Pocket Gophers

Pocket Gopher by Tooth and Nail
Pocket Gopher by Tooth and Nail (Photo credit: USFWS Pacific)


Pocket gophers have dark brown fur, large heads, powerful necks, very short tails, and very large, broad front feet with enlarged claws, which they use in combination with their teeth; to dig and push mounds of soil to the surface. They are approximately the size of a small rat, and can reach 10 inches in length. Because this rodent uses it’s two exterior, fur-lined cheek pouches to carry food materials, it has earned the name Pocket gopher.

The Pocket gopher is a vegetarian, and feeds primarily on plant roots and tubers. Pocket gophers often cause pest control problems in yards and gardens, by feeding upon garden crops, ornamental plants, vines, shrubs, and trees. A single gopher, moving down a garden row, can create considerable damage; in a very short period of time. As well, Gophers have been known to gnaw and damage plastic water lines and lawn sprinkler systems.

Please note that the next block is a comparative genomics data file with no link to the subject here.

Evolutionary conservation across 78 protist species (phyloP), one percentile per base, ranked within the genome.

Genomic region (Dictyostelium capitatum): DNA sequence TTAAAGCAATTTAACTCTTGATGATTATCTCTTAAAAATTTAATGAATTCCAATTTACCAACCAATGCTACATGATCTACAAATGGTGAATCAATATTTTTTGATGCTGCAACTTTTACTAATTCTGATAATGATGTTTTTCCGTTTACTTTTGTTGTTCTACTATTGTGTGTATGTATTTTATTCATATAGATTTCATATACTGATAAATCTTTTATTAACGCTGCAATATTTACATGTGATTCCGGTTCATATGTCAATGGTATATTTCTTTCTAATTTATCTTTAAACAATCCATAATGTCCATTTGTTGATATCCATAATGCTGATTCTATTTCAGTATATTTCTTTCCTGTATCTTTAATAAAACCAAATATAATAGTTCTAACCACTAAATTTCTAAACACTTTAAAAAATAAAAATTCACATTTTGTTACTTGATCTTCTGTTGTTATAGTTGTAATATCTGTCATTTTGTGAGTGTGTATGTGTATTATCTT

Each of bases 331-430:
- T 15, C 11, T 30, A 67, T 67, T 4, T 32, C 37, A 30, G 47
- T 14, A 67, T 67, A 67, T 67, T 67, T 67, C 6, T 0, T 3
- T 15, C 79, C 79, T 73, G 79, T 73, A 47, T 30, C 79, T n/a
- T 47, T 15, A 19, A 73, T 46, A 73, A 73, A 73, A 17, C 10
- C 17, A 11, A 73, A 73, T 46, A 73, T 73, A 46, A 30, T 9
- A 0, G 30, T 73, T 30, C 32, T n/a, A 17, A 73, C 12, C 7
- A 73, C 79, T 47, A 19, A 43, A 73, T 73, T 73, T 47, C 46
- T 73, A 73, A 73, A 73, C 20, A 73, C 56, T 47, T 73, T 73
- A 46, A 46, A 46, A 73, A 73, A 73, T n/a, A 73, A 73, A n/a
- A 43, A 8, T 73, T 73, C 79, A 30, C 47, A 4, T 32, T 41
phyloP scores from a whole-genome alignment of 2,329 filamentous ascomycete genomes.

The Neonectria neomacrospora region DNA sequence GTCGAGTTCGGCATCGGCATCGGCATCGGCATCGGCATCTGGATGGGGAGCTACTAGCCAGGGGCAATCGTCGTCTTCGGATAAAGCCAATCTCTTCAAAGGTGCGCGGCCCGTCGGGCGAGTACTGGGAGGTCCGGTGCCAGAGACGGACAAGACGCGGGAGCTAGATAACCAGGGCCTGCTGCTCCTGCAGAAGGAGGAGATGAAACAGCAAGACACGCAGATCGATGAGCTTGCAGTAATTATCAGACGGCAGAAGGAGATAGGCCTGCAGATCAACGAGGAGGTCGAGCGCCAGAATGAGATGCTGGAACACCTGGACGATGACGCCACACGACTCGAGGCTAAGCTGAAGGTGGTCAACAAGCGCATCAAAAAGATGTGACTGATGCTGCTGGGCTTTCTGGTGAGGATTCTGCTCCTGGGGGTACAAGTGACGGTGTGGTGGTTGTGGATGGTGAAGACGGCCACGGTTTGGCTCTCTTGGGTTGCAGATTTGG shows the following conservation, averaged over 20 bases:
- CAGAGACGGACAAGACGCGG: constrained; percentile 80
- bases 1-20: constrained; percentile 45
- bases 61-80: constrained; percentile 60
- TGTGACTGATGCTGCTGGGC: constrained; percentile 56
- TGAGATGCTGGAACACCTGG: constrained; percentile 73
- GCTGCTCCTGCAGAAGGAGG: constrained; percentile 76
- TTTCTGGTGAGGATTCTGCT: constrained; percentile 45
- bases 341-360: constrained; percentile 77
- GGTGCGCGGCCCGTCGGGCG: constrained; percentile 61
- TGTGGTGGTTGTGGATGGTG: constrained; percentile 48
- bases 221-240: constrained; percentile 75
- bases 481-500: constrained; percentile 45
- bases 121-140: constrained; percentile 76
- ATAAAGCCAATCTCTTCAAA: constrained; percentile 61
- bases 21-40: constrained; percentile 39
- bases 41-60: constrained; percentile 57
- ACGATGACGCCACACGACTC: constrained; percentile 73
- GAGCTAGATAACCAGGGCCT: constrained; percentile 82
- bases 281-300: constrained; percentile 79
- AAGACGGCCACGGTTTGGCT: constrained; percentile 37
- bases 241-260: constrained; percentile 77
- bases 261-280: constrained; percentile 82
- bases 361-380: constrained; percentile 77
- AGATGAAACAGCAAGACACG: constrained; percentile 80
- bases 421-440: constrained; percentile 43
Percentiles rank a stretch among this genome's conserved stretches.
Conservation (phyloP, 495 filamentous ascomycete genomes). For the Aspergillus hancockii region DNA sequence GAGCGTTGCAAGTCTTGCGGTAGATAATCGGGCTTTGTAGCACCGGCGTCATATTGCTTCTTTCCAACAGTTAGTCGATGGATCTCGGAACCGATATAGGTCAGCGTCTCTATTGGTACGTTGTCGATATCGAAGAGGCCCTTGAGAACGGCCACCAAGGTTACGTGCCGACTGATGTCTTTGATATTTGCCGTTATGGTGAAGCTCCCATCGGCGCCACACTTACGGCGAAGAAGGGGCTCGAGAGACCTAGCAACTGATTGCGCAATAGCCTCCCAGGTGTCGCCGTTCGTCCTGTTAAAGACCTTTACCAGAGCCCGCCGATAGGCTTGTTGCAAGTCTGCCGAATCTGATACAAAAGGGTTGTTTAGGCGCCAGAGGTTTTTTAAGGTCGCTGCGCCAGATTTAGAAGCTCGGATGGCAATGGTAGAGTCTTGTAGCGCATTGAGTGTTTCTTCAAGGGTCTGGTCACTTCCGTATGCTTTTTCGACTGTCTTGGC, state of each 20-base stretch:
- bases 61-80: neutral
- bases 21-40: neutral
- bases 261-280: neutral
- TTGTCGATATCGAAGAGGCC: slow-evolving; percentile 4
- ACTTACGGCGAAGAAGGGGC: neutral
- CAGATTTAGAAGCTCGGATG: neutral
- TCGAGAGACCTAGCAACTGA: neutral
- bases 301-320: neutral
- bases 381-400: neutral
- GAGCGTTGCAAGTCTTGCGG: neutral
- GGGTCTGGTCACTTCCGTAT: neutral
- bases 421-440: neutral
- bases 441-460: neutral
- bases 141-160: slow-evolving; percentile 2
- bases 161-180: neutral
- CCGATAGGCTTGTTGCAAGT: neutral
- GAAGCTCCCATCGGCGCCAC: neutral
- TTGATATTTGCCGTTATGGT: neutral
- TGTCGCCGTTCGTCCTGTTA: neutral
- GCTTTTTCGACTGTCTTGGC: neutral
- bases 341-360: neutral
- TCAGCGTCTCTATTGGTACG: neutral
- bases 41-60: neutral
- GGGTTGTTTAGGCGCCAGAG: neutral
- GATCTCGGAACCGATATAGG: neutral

Pocket gophers are subterranean, burrowing rodents who live a lifestyle of digging and tunneling. This pest only spends time above ground, when the young leave their mother’s burrow, or when a male seeks a female for mating. Except in these two situations, pocket gophers are intensely solitary animals, living in extensive burrows that can extend from 200 to 2,000 square feet.

Texas Pocket Gopher (Geomys personatus)
Texas Pocket Gopher (Geomys personatus) (Photo credit: Wikipedia)


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